From transiting from writing for stand-up to writing for a 5 to 10 minutes web sitcom, what's the difference?

"I think you have more freedom writing for a sitcom because you can take the characters then develop them.  You can actually build your audience, to actually have a relationship with the characters.  Stand-up is completely different because the audience is right there in front of you.  You have a mic for 5 minutes or whatever, the time you're allotted.  You have to perform.  You have to get them right away.  Stand-up is definitely more challenging.  At least with a sitcom, you have that opportunity where you can build your audience through your characters through their situations."

Andrea absolutely thinks it is important for women comedians to do stand-up.  

As for young girls who want to be comedians, would Andrea recommend they should try and train in stand-up comedy, "Absolutely, yes.  How would you know unless you try?"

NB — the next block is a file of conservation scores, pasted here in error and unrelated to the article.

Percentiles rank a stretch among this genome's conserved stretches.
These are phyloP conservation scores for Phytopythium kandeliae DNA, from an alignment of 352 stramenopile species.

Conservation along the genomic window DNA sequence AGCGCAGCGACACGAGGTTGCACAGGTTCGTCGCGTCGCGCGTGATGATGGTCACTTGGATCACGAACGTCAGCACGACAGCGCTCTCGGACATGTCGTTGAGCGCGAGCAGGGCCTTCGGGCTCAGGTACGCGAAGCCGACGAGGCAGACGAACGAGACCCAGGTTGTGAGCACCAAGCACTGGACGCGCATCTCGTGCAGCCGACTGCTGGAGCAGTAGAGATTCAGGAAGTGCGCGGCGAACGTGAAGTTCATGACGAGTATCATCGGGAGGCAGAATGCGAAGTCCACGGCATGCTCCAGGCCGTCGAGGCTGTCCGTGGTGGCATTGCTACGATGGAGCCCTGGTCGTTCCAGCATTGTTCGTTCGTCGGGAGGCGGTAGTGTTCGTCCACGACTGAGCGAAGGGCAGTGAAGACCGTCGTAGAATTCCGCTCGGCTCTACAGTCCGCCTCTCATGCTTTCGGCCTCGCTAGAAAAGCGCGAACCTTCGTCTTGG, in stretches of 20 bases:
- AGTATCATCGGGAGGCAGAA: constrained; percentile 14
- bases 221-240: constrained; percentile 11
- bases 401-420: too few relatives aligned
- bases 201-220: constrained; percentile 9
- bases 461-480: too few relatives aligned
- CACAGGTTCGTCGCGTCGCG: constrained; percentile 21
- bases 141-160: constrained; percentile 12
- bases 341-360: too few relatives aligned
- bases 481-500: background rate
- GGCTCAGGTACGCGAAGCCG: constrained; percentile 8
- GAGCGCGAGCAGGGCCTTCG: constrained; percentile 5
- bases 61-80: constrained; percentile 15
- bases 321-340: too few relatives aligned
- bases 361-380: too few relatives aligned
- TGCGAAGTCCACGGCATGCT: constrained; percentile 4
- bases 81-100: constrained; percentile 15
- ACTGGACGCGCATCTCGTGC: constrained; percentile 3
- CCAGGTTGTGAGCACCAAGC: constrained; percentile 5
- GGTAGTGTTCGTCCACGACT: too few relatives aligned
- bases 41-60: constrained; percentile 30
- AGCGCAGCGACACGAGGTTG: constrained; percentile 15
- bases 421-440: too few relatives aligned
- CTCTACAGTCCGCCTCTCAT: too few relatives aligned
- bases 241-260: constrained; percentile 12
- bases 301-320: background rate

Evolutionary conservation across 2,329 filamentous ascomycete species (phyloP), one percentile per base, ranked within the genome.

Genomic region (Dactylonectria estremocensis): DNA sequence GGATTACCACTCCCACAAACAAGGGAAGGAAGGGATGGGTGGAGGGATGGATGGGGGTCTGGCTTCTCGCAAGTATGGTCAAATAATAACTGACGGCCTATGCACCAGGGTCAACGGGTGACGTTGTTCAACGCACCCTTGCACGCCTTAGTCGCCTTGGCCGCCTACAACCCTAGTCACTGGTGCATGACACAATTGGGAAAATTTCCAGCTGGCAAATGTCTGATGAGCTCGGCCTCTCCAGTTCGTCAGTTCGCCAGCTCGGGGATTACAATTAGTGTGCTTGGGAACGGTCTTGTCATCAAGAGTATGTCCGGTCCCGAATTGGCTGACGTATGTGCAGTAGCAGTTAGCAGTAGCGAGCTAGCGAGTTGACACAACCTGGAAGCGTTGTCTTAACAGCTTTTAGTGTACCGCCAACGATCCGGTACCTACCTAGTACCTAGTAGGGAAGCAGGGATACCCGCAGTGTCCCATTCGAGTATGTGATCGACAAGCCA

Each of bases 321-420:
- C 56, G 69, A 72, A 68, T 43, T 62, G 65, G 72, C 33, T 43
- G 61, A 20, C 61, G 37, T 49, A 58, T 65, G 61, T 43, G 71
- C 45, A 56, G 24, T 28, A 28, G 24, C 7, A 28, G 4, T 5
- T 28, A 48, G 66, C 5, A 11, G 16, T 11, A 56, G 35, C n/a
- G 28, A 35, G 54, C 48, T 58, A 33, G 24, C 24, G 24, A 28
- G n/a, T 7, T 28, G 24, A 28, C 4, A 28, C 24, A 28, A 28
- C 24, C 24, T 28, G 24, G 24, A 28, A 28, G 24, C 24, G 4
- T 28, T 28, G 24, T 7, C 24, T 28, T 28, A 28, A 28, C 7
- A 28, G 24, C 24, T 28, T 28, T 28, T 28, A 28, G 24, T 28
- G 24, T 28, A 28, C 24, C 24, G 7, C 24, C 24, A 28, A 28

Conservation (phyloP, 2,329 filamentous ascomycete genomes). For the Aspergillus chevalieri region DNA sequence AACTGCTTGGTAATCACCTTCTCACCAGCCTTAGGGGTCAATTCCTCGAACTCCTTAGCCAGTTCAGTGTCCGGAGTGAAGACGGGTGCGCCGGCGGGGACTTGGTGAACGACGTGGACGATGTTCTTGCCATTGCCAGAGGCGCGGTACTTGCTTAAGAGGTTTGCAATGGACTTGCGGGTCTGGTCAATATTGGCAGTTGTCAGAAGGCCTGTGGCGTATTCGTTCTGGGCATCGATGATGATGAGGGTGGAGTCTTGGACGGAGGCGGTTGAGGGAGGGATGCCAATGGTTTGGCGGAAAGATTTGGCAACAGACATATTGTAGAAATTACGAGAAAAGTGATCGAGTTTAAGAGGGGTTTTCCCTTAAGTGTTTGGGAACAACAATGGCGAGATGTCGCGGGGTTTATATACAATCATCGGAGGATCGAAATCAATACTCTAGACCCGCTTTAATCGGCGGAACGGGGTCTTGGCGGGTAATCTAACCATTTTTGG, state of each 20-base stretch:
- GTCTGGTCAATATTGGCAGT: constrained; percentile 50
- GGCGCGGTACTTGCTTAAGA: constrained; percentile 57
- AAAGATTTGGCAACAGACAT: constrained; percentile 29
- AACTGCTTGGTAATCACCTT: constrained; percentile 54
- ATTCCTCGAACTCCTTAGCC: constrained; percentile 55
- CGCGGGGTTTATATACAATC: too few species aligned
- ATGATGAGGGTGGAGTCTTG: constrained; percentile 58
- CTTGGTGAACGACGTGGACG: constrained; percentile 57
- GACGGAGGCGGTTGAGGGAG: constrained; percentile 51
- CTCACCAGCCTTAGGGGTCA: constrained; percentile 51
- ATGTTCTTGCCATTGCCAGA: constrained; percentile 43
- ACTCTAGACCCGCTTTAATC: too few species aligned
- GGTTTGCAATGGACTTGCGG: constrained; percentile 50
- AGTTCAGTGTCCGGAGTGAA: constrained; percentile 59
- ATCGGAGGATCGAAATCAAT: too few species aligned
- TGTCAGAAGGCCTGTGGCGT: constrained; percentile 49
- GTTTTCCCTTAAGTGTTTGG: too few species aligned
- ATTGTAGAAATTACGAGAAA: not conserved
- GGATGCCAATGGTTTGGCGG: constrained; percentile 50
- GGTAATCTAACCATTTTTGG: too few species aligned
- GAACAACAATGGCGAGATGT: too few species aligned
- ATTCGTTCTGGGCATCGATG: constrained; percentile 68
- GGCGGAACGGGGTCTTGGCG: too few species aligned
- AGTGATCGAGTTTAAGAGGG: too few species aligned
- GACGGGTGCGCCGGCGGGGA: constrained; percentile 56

"When I started doing stand-up, it wasn't because it was hilarious.  It was actually more of therapy.  I went through serious stuff, horrible things.  One awful after the next.  I lost my job.  I got dumped.  I was on the verge of being homeless.  My grandma passed away.  I got hit by a car when I was riding my bike.  Horrible things that happen in a span of a couple of weeks.  I was super depressed.  One day, a friend of mine took me out to see her perform; and I just started laughing.  I thought, 'You know what, you can control the good things in your life.  You can control how you react to it."

This is the turning point where Andrea learned the basic thing about comedy, turning lemons into lemonade...
"So, for me, I love the fact you can take control.  I write about all these awful things happening.  I started turning them into jokes.  A week later, I got up on stage, I did my first comedy set which killed.  For me,  it gave me that confidence to just continue on, get out of my depression and write.  It's a real powerful thing to be able to laugh at yourself, to be able to laugh of those horrible things happening.   It's easy to become a victim, to be down and depressed,  'why me?' but take that and spin it then turn it into something positive.  It's very empowering; and it's definitely I recommend anyone tries."